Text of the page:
The FUUS roster covered contemporary as well as historical topics.  [See the attached list of professors, course titles, and brief descriptions.]  Courses in “Democracy and Law,” “Nationalism,” “Gender,” and “Sound, Music, and Political Change” had immediate relevance for future leaders of a fast-transforming society.  Others examined topics with wider horizons: “Frankenstein and the Rights of Monsters,” “History, Justice, and Democracy in Aeschylus’s Oresteia,” “Joyce’s Ulysses,” “Poetry for Life in the World,” and “The Trial of Joan of Arc.”  Each course immersed students in the pertinacious intellectual and social conflicts of other times and other places.  Liberal arts curricula have for centuries presented students with such challenges, encouraging self-examination through deeper understanding of the lives of others.  In this way studies of the liberal arts have responded to critics who dismissed them as little more than idle musings. 

Yet the Ukrainian students found such musings welcome for a number of reasons.  It was obviously beguiling to be distracted from the daily reality of bombing, hunger, and cold.  Beyond what might be called education as escape, FUUS courses promoted education as engagement.  Humane ways of seeing the past and the present, and empathetic investigation of human truth, contradicted the tendentious flood of propaganda and recrimination overspreading Ukraine.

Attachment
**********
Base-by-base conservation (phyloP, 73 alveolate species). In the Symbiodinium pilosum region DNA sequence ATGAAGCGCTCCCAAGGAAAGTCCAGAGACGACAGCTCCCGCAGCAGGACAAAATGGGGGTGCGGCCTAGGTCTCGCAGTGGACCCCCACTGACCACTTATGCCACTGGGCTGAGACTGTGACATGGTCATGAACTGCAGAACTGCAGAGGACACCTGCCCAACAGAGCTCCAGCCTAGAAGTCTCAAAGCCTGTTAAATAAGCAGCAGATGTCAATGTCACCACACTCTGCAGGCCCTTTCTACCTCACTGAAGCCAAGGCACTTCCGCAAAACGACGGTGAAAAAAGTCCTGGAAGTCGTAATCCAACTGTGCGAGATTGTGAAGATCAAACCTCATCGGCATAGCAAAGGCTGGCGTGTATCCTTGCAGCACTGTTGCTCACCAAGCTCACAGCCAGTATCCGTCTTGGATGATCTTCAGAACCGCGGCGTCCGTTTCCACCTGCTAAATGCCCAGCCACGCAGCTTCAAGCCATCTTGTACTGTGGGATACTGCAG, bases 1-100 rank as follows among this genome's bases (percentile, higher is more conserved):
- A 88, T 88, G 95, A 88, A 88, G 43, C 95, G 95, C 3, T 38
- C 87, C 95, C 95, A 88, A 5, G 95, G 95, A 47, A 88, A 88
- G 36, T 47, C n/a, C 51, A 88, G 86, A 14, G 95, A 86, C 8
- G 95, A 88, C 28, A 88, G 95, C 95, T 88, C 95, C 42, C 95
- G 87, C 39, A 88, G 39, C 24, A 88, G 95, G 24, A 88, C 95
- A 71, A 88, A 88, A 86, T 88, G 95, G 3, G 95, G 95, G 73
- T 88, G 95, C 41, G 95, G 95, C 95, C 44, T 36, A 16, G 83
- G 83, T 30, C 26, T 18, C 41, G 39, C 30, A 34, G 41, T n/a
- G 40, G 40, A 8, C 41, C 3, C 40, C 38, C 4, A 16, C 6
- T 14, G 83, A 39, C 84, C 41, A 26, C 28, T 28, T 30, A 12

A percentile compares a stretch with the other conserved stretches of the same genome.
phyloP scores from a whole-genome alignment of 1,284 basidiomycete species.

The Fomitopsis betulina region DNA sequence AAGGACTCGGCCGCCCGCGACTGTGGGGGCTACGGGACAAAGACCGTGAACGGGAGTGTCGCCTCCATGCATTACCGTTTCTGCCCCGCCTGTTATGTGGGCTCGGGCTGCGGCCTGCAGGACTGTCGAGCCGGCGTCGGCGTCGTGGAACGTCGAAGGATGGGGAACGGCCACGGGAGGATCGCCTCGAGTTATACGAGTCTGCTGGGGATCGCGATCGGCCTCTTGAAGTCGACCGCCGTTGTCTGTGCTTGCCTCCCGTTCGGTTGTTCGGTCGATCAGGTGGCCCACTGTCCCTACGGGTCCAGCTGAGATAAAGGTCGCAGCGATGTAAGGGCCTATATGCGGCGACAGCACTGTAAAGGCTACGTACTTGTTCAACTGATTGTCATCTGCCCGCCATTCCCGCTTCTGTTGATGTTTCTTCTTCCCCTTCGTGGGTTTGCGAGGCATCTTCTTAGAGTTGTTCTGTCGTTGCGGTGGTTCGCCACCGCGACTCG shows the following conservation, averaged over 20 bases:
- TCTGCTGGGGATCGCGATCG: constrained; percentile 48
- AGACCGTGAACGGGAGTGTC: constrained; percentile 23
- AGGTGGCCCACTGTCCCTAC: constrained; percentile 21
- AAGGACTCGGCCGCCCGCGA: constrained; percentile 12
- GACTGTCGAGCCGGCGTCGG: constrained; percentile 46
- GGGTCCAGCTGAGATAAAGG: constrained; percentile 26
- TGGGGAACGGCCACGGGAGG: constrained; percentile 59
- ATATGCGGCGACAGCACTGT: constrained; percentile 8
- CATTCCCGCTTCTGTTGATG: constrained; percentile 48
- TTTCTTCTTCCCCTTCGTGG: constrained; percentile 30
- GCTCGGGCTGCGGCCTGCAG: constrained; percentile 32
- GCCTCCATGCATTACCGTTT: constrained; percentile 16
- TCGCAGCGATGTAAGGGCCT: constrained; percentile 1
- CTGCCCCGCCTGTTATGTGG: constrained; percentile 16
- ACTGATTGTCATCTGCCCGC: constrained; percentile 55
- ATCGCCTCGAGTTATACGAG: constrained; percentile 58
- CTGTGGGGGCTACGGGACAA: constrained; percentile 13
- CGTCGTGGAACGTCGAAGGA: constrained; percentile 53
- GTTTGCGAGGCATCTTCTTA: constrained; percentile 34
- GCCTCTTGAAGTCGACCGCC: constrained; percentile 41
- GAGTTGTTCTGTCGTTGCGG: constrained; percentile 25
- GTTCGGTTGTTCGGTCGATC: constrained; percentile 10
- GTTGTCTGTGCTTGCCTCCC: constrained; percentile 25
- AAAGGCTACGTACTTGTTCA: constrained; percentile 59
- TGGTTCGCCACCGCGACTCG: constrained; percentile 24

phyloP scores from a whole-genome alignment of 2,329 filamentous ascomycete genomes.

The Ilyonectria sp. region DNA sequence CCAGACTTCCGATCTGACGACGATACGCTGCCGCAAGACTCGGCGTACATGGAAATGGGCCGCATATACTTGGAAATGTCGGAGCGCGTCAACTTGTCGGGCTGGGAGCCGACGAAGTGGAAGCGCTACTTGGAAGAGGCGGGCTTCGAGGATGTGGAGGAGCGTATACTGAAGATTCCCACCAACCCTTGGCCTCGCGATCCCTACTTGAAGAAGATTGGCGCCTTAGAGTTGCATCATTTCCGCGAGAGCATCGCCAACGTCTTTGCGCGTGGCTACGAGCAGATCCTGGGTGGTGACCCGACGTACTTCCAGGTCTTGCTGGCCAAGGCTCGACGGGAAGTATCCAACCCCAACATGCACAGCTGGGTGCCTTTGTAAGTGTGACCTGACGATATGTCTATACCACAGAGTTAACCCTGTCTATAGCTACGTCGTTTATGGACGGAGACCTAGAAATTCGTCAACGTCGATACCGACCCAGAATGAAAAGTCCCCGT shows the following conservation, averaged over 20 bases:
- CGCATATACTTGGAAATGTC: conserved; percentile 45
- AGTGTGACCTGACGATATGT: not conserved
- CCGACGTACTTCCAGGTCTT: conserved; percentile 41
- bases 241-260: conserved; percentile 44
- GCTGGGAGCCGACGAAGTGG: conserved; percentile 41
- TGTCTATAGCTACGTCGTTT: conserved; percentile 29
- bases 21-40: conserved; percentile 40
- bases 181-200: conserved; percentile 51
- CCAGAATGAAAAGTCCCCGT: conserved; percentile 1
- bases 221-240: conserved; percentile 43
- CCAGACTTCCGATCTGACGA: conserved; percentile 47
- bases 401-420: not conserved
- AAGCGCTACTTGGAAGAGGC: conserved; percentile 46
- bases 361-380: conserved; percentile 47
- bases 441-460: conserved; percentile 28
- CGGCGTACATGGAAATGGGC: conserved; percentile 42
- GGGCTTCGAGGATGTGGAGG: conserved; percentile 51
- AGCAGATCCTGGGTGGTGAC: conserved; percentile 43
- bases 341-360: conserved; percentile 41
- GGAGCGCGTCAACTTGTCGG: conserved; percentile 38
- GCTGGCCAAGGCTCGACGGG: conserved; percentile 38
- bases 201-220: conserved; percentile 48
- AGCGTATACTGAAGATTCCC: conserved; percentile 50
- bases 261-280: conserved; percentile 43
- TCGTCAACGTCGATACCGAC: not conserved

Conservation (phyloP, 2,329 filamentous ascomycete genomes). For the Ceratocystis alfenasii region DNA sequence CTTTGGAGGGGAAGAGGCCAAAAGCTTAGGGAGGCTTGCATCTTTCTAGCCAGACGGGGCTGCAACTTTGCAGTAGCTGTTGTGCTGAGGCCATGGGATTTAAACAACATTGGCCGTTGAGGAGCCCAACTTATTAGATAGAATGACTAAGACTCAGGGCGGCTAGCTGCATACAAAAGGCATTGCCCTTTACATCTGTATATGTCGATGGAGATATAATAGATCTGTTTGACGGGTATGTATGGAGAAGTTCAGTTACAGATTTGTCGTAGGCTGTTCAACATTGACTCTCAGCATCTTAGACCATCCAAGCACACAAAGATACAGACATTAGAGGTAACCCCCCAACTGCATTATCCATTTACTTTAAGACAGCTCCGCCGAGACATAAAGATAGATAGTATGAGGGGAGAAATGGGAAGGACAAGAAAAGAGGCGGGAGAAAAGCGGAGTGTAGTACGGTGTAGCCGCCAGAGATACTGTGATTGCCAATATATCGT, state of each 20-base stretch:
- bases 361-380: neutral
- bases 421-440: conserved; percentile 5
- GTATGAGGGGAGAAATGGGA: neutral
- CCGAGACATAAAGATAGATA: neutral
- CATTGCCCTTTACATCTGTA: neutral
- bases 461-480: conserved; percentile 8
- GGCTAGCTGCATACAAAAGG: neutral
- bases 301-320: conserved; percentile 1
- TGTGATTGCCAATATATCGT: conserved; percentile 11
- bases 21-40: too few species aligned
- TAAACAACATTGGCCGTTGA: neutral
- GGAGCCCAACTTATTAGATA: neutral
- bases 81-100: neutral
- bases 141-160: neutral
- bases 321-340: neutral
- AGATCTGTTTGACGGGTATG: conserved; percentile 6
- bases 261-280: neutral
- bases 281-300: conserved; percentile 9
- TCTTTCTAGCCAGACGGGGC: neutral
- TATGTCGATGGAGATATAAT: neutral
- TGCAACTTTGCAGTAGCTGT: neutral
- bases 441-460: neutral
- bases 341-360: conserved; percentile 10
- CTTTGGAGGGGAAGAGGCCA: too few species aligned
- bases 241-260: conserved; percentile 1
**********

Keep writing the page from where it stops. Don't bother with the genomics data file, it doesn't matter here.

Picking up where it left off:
Finally, the Flying University’s liberal arts experience helped overcome the dispiriting isolation keenly felt by students whose formative years were being misshapen by the war.

The long-term benefits of the Flying University resulted not only from the content of the courses and the intellectually open approaches to the big questions they posed, but above all from the formation of communities of inquiry in the online classrooms.  Arising from personal cooperation in intensive, weeklong courses, these communities will fortify students’ spirit in the current dark times and in what we fervently hope will be a flourishing future for Ukraine.

Considered in the longue durée of studies of the liberal arts, the Flying University’s was not so much a unique demonstration of the relevance of the humanities, as it was a dramatic instance of self-examination for life and for fully engaged citizenship.  FUUS courses showed poignantly the value of the humanities in a war zone.  Students gained strength to keep on, despite everything, and, once an independent Ukraine is secure, to rebuild and flourish.